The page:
From the positive standpoint Isaiah has been expounded by DRECHSLER (D. Proph. Jes. webersetzt u erkl. Kapp. i.-xii., 1845; II. Th. 1. Hälsie Kapp. xiii.-xxvii., 1849; 2. Haefle, xxviii.xxxix., published from DRECHSLER's remains by DELITzscII and HAHN, 1854; III. Theil, Kapp., xl.-lxvi., prepared by HAHN with a preface by DELITzscII), then by DELITZSCH (Bibl. Kommentar weber d. Proph. Jes. II. Ausg., 1869) [published in English by CLARK of Edinburg]. The chapters xl.-lxvi., have been expounded alone, from the positive position by STIER (Jesajas nicht Pseudo = Jesajas, 1850), in the sense of the modern criticism by SEINECKE (Der Evangelist des A. T., 1870).

The Messianic prophecies have been expounded on the part of Protestants by HENGSTENBERG, in his Christology of the Old Testament (I. Ausg. 1829–35, I. Bd. 2 Haelste; II., Ausg., 1854–56; II., Bd.). [Published in English by CLARK, of Edinburg]. On the part of the Roman Catholics, by LoR. REINKE, Prof., in Munster. The same author published separate treatises on chapters lii. 13-liii. 12, in 1836, chapter ii. 2–4 in 1838, chapters vii. 14–16 in 1848; but the other passages in the book “Die messian Weiss. bei den grossen u. kleinen Propheten,” Giessen, 1859–62, 5 vols. (vols. I. and II., contain Isaiah). Apart from the Romish lack of freedom, it is a very learned work, prepared with great thoroughness and care. Other commentaries by catholic theologians will be found enumerated by REINKE, l.c. I. p. 39 sq., 43 sq. As recently published I will add : RoHLING, D. Proph. Jes. webers, u. erkl., 1872 (4. Abth. I. Bd. von “Die heil. Schriften des A. T., mach Katholischen Prinzipien webers. u. erkl. won einem Verein befreundeter Fachgenossen). NETELER, Das Buch Jesajas webers. u. erkl., 1876. By the same author has appeared already in 1870: Die Gleiderung des Buchs Jesajas als Grundlage seiner Erklaerung. [Dr. HossE, Die Weiss. des Proph. Jes, Berlin, 1877].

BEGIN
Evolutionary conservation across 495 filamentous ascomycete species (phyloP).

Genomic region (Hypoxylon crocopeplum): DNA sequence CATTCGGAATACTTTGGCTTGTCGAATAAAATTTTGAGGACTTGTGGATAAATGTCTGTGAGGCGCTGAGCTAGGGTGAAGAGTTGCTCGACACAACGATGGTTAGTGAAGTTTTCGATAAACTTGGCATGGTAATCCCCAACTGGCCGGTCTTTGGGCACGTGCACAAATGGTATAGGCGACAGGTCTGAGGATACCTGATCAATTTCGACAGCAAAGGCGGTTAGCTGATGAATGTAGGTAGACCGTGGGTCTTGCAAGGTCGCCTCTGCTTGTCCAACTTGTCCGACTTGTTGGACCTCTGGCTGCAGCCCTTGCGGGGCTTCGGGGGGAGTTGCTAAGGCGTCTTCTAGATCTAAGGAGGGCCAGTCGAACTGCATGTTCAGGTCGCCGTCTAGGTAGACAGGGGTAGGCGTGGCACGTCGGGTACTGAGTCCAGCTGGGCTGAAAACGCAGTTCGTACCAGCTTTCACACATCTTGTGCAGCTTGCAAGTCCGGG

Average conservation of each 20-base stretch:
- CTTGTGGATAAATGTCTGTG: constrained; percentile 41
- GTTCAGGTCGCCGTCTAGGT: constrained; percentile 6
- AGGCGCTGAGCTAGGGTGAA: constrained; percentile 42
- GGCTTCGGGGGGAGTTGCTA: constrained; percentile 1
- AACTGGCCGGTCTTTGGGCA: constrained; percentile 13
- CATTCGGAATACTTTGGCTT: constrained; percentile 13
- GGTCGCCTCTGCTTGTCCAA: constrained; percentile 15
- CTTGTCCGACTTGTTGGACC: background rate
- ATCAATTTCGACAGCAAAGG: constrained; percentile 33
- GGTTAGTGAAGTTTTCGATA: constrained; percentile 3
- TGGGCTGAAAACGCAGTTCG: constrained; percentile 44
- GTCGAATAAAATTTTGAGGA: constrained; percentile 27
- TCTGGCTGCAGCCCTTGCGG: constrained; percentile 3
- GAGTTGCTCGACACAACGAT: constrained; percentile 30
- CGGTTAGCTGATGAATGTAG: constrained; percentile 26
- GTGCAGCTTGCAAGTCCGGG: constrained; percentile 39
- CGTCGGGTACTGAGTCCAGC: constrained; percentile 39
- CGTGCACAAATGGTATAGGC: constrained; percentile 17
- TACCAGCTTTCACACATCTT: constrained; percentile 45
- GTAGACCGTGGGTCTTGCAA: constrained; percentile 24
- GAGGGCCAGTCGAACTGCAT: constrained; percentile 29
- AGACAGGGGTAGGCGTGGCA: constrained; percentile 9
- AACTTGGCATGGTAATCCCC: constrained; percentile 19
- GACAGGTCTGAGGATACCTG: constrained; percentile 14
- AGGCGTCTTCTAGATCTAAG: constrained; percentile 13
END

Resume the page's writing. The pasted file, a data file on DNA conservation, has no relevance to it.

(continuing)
[Works on Isaiah in English of more recent date are: The Book of Isaiah, with a New Trans! tion and Notes, by the Rev. ALBERT BARNEs, 3 vols., 8vo, Boston, 1840, and various reprints. The Earlier Prophecies of Isaiah, by J. A. ALEXANDER, D.D., New York, 1846; Later Prophecies, ibid., 1847; both reprinted in Glasgow under the editorship of John EADIE, D.D., 1848 and 1865; new and revised edition, New York, 1875. Isaiah Translated and Erplained, an abridgement of the fore. going, New York, 1851, 12mo, 2 vols. This Commentary of Dr. J. A. ALEXANDER ranks all of English authorship to the present. The 8vo edition is valuable as a synop-is of commentators and of exposition up to 1848. Dr. EBENEzER HENDERson's Translation and Commentary, London, 1840, 2nd edition, 1857. See also Dr. NoysE's New Translation of the Hebrew Prophets, with Notes, Vol. I., 3d edition, Boston, 1867. Commentary on the Book of Isaiah, including a revised English Translation, by the Rev. T. R. BIRKs, London, 1871.]